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Determining the Best Model in JASP

Hello JASP users, this is my first time using JASP and I have very little knowledge about statistics. I will determine the best ensemble of 12 climate models in simulating rainfall. I have been running with the Bayesian Linear Regression in JASP, but I am still confuse in determining the best model criteria. Is it based on BFm, B10 or R2? Furthermore, if we have decide one best model, which bayesian  linier regression coefficient do we use to predict rainfall? Does it use the mean coefficient, SD coefficient, P (incl / data), or BF inclusion (all in the Posterior Summary table)?


Thank you so much for your help.

Comments

  • Hi Uhandoko,


    We are finishing up a tutorial paper on this. I have asked the first author to send you a draft. Quickly though:

    1. If you tick "compare to best model", the models will be arrange in decreasing order of predictive performance.
    2. If you want to predict anything, the Bayesian course of action is to average over the parameters (so use the full posterior distribution, not just the point estimate) *and* average over the models (so do not use a single model).

    Cheers,

    E.J.

  • Thank you very much EJ for your quick response and your kindness will send me a draft about this tutorial.

    Sorry, I still don't understand the second answer. As I understand from your answer to predict something with Bayesian regression equation,  the coefficients regression for each variable  using  "mean" column in the posterior summary table. For example, from the output I get, the first ranking model consisted of 12 climate models. So to predict rain, I will use the equation as follows:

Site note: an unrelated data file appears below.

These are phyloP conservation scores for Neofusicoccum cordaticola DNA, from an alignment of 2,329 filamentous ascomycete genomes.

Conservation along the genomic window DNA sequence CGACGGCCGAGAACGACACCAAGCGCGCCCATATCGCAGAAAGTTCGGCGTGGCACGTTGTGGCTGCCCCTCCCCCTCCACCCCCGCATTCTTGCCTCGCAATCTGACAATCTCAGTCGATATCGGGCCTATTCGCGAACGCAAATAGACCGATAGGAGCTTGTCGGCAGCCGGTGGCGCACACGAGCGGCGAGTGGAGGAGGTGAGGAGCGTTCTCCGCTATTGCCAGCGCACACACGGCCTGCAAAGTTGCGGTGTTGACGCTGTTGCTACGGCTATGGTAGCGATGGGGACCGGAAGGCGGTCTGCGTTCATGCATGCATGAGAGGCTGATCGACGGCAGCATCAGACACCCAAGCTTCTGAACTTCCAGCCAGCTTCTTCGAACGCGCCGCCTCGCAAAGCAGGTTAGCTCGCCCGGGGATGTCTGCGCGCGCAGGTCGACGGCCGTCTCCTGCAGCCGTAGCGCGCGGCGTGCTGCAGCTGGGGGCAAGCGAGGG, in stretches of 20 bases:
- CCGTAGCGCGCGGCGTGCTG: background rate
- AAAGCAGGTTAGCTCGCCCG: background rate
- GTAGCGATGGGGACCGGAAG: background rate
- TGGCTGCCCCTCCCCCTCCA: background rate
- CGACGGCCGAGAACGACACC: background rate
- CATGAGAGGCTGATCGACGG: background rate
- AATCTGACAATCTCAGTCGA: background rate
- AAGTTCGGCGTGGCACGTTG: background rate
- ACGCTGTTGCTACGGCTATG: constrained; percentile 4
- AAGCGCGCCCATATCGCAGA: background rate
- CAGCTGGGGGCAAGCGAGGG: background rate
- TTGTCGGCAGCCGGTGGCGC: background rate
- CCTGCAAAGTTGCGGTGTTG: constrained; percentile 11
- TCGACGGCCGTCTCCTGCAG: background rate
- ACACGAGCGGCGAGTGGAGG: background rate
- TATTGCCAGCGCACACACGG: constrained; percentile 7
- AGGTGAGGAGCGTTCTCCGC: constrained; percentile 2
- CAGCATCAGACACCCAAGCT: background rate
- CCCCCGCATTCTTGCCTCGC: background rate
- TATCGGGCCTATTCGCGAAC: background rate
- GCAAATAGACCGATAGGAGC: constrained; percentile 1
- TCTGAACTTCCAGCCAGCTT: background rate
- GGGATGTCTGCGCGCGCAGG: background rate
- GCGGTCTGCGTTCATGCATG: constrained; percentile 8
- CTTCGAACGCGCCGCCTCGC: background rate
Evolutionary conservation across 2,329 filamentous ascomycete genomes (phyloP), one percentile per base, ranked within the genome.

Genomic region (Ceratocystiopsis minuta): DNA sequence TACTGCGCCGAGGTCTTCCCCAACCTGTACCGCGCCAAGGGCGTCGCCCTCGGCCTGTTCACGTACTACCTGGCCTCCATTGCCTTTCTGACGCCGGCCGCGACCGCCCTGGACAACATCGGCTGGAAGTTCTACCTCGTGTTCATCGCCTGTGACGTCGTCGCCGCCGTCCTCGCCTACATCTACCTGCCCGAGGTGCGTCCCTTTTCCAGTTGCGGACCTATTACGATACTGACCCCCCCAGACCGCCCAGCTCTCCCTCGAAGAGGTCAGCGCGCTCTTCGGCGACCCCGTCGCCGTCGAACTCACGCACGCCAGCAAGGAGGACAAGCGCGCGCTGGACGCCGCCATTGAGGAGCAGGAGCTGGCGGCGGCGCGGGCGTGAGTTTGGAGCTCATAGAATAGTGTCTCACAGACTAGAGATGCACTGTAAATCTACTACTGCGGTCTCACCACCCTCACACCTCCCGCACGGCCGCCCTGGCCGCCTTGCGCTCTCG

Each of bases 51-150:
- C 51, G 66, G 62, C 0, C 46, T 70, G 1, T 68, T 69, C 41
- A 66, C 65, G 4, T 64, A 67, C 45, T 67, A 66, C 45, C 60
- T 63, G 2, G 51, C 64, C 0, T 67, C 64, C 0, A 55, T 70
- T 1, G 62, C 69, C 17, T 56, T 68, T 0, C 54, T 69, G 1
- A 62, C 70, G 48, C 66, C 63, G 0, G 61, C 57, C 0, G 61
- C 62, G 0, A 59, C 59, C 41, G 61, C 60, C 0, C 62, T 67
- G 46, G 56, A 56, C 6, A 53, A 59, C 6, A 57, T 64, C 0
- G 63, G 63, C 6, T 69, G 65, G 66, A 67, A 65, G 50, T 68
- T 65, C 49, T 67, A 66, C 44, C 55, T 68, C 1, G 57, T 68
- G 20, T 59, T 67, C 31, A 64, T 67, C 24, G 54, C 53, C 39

Rainfall prediction = 8.687 + (- 0.450 * NorESM) + (- 0.299 * ACCESS) + (- 0.082 * bcc) + (- 0.085 * BNU) + (0.905 * CanESm2) + ... + (0.02 * MRI).

    Is it like that?


    Best regard..

    Uhandoko

  • Dear Uhandoko,

    There is a whole literature on how to predict exactly. In general, I would say you want the uncertainty surrounding your point prediction, so you'd want to take the distributions for the beta's into account (rather than just focusing on the means). Basically, I would do the following:

    1. For each of the models k=1...K, sample from the joint posterior distribution and make a prediction.
    2. The number of samples from each model should be proportional to their posterior probability.

    This way you take into account uncertainty in the beta's and in the models. But whatever you do, both need to be taken into account or else the prediction will be overconfident.

    Cheers,

    E.J.

  • Thank you for the advice for me, EJ


    Best regard...

    Uhandoko

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